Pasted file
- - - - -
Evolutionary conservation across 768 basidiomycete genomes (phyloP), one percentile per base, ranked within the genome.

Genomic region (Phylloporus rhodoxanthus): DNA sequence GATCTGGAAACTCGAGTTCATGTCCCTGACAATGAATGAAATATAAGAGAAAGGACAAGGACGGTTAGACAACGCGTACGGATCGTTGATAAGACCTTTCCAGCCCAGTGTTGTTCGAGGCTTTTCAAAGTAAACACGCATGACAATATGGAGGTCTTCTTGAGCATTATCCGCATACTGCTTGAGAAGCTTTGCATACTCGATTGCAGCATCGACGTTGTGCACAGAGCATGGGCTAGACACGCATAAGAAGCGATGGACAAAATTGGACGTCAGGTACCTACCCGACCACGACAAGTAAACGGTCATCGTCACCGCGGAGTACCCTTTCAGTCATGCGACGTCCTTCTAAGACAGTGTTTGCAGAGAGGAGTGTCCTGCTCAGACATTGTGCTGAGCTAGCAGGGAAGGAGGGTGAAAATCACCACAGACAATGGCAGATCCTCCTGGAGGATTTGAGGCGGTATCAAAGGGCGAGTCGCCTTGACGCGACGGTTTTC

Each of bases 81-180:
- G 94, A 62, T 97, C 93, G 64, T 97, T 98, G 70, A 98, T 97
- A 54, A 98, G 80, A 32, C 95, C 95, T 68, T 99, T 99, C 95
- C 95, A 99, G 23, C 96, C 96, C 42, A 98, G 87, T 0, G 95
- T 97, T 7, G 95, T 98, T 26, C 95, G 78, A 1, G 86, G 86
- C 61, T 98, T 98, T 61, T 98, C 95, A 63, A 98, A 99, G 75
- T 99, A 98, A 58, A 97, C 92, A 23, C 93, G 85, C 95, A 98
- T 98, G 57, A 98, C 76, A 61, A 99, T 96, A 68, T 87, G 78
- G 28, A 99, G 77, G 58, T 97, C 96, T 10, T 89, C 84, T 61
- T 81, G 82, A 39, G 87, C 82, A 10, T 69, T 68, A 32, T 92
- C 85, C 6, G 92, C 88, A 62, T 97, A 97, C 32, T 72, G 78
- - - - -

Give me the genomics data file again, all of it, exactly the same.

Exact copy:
Evolutionary conservation across 768 basidiomycete genomes (phyloP), one percentile per base, ranked within the genome.

Genomic region (Phylloporus rhodoxanthus): DNA sequence GATCTGGAAACTCGAGTTCATGTCCCTGACAATGAATGAAATATAAGAGAAAGGACAAGGACGGTTAGACAACGCGTACGGATCGTTGATAAGACCTTTCCAGCCCAGTGTTGTTCGAGGCTTTTCAAAGTAAACACGCATGACAATATGGAGGTCTTCTTGAGCATTATCCGCATACTGCTTGAGAAGCTTTGCATACTCGATTGCAGCATCGACGTTGTGCACAGAGCATGGGCTAGACACGCATAAGAAGCGATGGACAAAATTGGACGTCAGGTACCTACCCGACCACGACAAGTAAACGGTCATCGTCACCGCGGAGTACCCTTTCAGTCATGCGACGTCCTTCTAAGACAGTGTTTGCAGAGAGGAGTGTCCTGCTCAGACATTGTGCTGAGCTAGCAGGGAAGGAGGGTGAAAATCACCACAGACAATGGCAGATCCTCCTGGAGGATTTGAGGCGGTATCAAAGGGCGAGTCGCCTTGACGCGACGGTTTTC

Each of bases 81-180:
- G 94, A 62, T 97, C 93, G 64, T 97, T 98, G 70, A 98, T 97
- A 54, A 98, G 80, A 32, C 95, C 95, T 68, T 99, T 99, C 95
- C 95, A 99, G 23, C 96, C 96, C 42, A 98, G 87, T 0, G 95
- T 97, T 7, G 95, T 98, T 26, C 95, G 78, A 1, G 86, G 86
- C 61, T 98, T 98, T 61, T 98, C 95, A 63, A 98, A 99, G 75
- T 99, A 98, A 58, A 97, C 92, A 23, C 93, G 85, C 95, A 98
- T 98, G 57, A 98, C 76, A 61, A 99, T 96, A 68, T 87, G 78
- G 28, A 99, G 77, G 58, T 97, C 96, T 10, T 89, C 84, T 61
- T 81, G 82, A 39, G 87, C 82, A 10, T 69, T 68, A 32, T 92
- C 85, C 6, G 92, C 88, A 62, T 97, A 97, C 32, T 72, G 78